I wanted to discuss some of the key marketing budget options for smaller projects over the next couple of weeks. All budgets are formed within the project’s gross realisation (GR) and required net realisation (NR) – two key values in any development feasibility.

When considering smaller projects it is imperative to manage budgets against clearly pre-determined goals and prevailing market conditions because your GR is typically much smaller and such your percentage of spend is tighter.

As an essential starting point, marketing budgets, lead targets and a sales timeline need to be taken into full consideration as part of the initial site strategy. The project timeline is imperative, because as we all know market conditions do change and if the delivery of a project is delayed the sales path will always be impacted. Any delays may well be compounded by the fact that we will, in most circumstances, be dealing with a smaller and some times more demanding target market for the development.

Even though for a small project the funds attributed to marketing might be moderate, the marketing role should still be very much seen as a critical element in achieving the project objectives. Just because a project is small, it would be a mistake to relegate marketing to the margins, because failure to connect with right audience could quickly eat into your net realisation (your profit!) and any need for u-turns can be expensive.

No matter the size of a project, experience always shows that a well-devised marketing plan will highlight the extent of demand for the end product and dictate the time that would be needed to sell-out. The marketing budget needs to be a part of the early and ongoing strategy from the start.

Budget Settings

When looking at smaller projects the allocation of marketing expenditure will always be a tough question to answer. Generally, marketing budgets are usually set at around a guide figure of 1.25-2.5% of GR for smaller projects which would include the big ticket items like the construction of sales suites and a marketing campaign for the life of the project (“the worst case scenario” – but any quality project marketing agency or team will work to sell-out under marketing budget to increase your NR).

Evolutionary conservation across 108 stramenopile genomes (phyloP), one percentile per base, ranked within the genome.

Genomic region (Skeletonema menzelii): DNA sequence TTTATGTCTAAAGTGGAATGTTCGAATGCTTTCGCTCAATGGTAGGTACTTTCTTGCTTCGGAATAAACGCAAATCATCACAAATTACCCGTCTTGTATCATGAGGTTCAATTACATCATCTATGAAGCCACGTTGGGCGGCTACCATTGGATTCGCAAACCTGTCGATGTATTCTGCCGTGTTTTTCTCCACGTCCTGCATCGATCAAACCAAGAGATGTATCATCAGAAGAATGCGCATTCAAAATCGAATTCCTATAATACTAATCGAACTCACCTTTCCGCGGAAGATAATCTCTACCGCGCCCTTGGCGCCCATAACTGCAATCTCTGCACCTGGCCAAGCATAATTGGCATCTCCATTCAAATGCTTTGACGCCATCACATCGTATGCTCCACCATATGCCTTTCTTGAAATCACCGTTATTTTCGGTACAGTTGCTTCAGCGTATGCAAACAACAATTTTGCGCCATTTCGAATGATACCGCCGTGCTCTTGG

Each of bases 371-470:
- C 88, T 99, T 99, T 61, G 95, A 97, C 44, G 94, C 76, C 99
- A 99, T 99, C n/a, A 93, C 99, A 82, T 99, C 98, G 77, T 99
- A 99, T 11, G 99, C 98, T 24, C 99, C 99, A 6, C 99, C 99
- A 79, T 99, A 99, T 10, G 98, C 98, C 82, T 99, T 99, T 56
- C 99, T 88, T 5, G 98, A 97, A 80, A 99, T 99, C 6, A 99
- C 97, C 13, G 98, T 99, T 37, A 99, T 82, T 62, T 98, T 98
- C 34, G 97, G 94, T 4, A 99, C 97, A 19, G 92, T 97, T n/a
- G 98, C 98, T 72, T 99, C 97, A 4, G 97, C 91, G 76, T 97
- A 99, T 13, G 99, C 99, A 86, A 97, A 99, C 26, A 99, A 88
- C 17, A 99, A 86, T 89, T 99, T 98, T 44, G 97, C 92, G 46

It also does not take a crystal ball to appreciate that demand and the rate of sales achieved are big factors that further amplify the marketing of a small project. At this stage I think it would be useful to look at how key expenditure might be split.

A predicament in any development assessment would be how to set a suitable budget. The availability of hard and fast figures is limited. However, the figures I am using here have come from past experience and are quoted to give some appreciation of what budget and relative weighting might be invested in nominated these basic areas:

And while not all areas will always be used, and other options are available, the relative composition of the marketing budget will always help focus the investment required against particular sales targets.

We will always need to answer the question: what investment of time and money is required to support the anticipated rate of sales and what price levels need to be reached?

In the next post I will look at how each area of the marketing budget can be used, and how important it is for small projects to target expenditure. For example if a successful off-market campaign is achieved the character of a project is essentially altered.